“I don’t tend to get nervous now, but on that day it just hit me. I was in the tunnel just trying to calm myself,” he remembers.
“I’d realised my dream to play professionally and even if I never played again, no one could ever take that away from me. It’s something I’ll remember for the rest of my life.”
Hooking up with Bury, though, meant pulling out of a Republic of Ireland Under 19 squad the same weekend as the Sheffield United game.
“Playing for my country was an honour and one of the best things I achieved in my career, but at that moment, what was going to benefit my career more?,” says Byrne.
“Playing a couple of friendly games, or getting Football League experience? It didn’t take me long to make up my mind.
“Speaking to one of the [Bury] lads in training, they said ‘I can’t believe you’ve chosen to come here instead of going away on international duty’. But it made sense to me.”
Very few of the aspiring young Irish footballers who head for Britain every year will fulfil their dream of becoming a full-time professional.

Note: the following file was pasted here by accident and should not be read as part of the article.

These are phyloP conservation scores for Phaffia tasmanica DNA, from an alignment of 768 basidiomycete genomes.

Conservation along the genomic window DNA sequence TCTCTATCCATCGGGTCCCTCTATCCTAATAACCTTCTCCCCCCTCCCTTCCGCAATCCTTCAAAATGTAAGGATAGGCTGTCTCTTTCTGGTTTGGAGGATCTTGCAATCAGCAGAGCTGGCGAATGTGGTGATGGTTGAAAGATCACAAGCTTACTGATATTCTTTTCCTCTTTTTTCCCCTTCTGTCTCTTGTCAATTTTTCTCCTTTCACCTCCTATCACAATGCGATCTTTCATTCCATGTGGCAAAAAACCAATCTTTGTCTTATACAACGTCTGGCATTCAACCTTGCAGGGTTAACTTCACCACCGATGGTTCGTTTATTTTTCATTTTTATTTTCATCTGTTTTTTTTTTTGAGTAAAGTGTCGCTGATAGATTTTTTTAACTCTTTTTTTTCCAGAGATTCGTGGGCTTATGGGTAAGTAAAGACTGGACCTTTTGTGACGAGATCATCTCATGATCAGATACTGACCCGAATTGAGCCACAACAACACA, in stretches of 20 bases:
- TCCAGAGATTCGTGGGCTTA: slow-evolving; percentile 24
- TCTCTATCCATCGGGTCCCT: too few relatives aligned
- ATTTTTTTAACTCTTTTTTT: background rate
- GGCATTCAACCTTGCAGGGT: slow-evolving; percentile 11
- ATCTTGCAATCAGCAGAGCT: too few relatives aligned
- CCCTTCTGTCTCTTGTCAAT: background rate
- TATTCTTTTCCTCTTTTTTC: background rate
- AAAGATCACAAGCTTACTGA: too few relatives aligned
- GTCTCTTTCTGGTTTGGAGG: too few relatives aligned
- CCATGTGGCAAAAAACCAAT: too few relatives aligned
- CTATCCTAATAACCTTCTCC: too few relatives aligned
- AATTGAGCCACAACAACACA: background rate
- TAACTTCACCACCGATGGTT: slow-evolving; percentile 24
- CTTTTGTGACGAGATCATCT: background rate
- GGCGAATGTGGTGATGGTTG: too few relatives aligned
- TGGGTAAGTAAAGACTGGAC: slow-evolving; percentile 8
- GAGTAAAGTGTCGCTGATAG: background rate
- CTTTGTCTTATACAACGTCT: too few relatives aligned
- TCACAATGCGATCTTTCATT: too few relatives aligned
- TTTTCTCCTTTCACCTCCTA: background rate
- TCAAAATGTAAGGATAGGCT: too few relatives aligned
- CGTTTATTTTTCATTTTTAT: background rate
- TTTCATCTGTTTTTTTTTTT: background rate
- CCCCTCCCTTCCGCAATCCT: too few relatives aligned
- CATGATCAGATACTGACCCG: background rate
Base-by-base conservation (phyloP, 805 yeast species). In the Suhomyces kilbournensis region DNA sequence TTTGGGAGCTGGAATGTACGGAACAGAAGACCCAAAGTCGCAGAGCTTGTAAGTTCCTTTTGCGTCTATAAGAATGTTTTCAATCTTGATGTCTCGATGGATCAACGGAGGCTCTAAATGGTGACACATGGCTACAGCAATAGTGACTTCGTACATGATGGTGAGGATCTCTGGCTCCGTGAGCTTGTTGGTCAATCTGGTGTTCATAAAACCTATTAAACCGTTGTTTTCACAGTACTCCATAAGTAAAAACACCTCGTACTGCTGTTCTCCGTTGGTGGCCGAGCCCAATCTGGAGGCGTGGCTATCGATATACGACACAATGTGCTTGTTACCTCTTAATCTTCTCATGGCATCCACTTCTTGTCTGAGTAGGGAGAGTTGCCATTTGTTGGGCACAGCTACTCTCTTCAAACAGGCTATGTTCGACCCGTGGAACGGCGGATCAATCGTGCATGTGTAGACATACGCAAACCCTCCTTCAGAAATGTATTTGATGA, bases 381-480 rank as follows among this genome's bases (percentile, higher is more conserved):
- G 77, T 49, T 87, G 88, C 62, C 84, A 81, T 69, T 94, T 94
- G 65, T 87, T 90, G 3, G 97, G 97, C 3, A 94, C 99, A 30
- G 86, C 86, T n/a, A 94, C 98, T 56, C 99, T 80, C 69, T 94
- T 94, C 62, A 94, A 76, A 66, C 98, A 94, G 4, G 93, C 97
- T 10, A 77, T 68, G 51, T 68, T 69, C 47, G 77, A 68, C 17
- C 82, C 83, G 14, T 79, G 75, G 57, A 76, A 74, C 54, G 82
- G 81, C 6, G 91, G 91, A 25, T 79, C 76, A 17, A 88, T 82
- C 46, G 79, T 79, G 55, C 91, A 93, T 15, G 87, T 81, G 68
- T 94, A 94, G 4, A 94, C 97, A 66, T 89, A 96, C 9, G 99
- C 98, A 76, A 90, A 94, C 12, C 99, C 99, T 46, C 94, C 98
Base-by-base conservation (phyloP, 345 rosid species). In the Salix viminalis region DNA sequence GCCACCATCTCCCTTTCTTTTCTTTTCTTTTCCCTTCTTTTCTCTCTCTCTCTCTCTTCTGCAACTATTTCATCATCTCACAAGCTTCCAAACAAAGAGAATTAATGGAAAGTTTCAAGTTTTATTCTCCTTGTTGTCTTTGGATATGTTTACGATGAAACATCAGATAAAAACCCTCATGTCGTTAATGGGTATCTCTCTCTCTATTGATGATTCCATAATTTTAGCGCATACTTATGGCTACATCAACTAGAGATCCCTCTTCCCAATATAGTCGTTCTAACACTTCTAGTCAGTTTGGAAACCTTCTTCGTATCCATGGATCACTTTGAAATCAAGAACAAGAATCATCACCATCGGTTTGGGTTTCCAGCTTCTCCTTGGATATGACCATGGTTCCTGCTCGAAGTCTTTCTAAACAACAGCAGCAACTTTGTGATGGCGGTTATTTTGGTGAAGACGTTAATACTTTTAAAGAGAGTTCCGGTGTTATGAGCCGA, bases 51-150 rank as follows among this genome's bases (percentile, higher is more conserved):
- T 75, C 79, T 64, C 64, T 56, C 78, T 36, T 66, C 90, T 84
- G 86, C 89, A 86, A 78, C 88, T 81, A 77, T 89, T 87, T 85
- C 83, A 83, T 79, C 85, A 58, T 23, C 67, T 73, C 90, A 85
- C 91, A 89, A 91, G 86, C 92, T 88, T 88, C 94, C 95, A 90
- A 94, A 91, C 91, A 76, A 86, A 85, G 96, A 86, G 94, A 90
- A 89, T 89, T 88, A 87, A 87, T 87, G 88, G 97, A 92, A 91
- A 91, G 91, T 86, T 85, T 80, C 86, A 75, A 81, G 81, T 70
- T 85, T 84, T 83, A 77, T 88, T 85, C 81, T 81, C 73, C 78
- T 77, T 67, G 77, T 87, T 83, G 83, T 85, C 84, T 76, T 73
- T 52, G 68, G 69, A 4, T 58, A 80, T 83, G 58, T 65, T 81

Most return home within a year or two, and Byrne could easily have been one of them when he came out of the pro game, but for the fact that he was in a long-term relationship at the time with an English girl.
“I was lucky; her family were very supportive. They gave me a place to live, I got a job and built my life over here,” he says.
“Had I been single at the time, I’d probably have gone back to Ireland.”
He adds: “Clubs do tell you to prepare for life if you don’t make it, but you think ‘that’s not going to be me’, I’m going to make it. It’s hard to tell that to a young kid with a dream.”